The more that is read, the more complex is the Nepali politics. Nepal's history as a modern State contains aircraft hijackings carried out by parliamentarians, revolutions and guerrilla warfare, Royal murder and a constantly heavy corruption. In the Centre is the control over an ancient Kingdom with unique ruling problems, and a poor population that literally is trying to hack their living out of the rock face. Here, then, is a collection of ingredients jointsfor a very interesting read. It is my hope that I in the coming newsletters will have the privilege to try to put answers to the questions I formulated above, and try to do it in a readable text. The purpose of the exercise, which has already been described: is to place your and my commitment in the inaccessible Humla and the challenges at hand in a Nepalese national politic context. This cannot be done without explaining how the Nepalese political system works and such a description cannot be done without a historical context. The problem with it, at a first glance a little project, is that the project itself, if it is to result in something worth reading, not is small at all. Thus you will, if this introduction raises interest from you readers, get stuck with me and my new hobby (delving into the Nepalese domestic policy) under a couple of coming newsletters. Then as this is my debut as a political columnist, I appreciate all comments, thoughts and ideas. These provided at:
Well you are welcome to it!
Activities within KMCH in Nepal
We don't have much news from the school home. Fear of earthquakes has been a dominant factor. This spring 70 Apple trees were planted. We got the samplings from the authorities of Humla. Any measure at a reasonable cost and effort that can increase our self-sufficiency is welcome, even long term projects, such as planting of Apple trees. We already have a greenhouse, two kitchen gardens and some goats.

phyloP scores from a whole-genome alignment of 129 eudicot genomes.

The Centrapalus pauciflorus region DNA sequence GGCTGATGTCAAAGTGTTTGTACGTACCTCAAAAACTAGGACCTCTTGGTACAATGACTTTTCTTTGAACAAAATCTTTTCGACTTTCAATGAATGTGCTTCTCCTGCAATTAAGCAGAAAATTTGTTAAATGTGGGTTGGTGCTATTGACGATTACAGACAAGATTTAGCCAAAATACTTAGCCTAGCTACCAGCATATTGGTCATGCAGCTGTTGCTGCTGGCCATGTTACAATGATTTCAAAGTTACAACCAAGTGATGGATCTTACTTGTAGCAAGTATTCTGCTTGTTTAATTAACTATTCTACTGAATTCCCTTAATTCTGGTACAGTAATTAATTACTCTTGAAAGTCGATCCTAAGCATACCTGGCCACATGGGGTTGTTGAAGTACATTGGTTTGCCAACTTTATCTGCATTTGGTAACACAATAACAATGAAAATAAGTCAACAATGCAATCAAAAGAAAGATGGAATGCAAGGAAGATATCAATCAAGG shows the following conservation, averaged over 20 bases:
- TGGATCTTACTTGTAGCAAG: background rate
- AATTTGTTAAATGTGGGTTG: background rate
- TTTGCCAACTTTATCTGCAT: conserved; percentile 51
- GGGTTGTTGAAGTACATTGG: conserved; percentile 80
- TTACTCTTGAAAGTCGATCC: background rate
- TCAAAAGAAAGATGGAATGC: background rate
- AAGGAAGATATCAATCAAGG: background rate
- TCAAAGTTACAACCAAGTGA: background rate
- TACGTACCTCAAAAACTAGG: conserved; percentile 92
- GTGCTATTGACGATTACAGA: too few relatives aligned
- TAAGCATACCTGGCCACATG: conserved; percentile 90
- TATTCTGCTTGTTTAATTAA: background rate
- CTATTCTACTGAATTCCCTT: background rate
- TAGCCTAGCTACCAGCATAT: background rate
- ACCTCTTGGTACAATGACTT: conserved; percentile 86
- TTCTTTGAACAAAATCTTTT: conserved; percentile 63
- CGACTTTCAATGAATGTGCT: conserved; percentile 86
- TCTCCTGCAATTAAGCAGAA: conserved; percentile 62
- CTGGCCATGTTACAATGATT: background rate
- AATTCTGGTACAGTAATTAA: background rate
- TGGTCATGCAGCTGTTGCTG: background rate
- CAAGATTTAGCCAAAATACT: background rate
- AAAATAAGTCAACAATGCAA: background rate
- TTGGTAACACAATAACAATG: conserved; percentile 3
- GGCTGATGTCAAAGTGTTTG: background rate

Crucial parts of our planned investment in a water and sanitation project have not yet been started. The reason is that some building material still is at the border with Tibet. The pass Nara-la, on almost 5,000 meters, has been closed for nearly seven months due to excessive snow and landslides. You can only pass it walking. Hopefully, the way will be restored soon so that we can get our building material and continue our important project.
|The school home in winter coat||Planting of appel trees|
Chembal Lama has visited Stockholm
Chembal Lama was invited to Switzerland in April and was also invited to Sweden by a member of the KMCH. The decision to visit Sweden was taken pretty quickly so our time for the planning of the visit was very short. Chembal came to Arlanda airport on May 12 and went back to Nepal on May 20. He was busy almost every day, if not with lectures or the preparation of these, he was visiting friends and was sightseeing in Stockholm. We had arranged two public lectures; one in Stockholm one in Ekerö outside Stockholm. We visited the Askeby School in Rinkeby and gave a speech at Pouvres Honteux in Fredhäll; all successful activities. However, with a more active advertising we might have attracted more visitors to the public lectures.
|One of Chembals lectures. Ekerö.||Afternoon coffe at Richard and Gunilla. Ekerö.|
We will be back in fall with fresh news from KMCH.
A sunny and nice summer, we wish you all
The Board of Directors of KMCH Support Group
KMCH Support Group www.kmchumla.se E-mail:
Org.nr. 802437-1810 Bankgiro: 5604-4019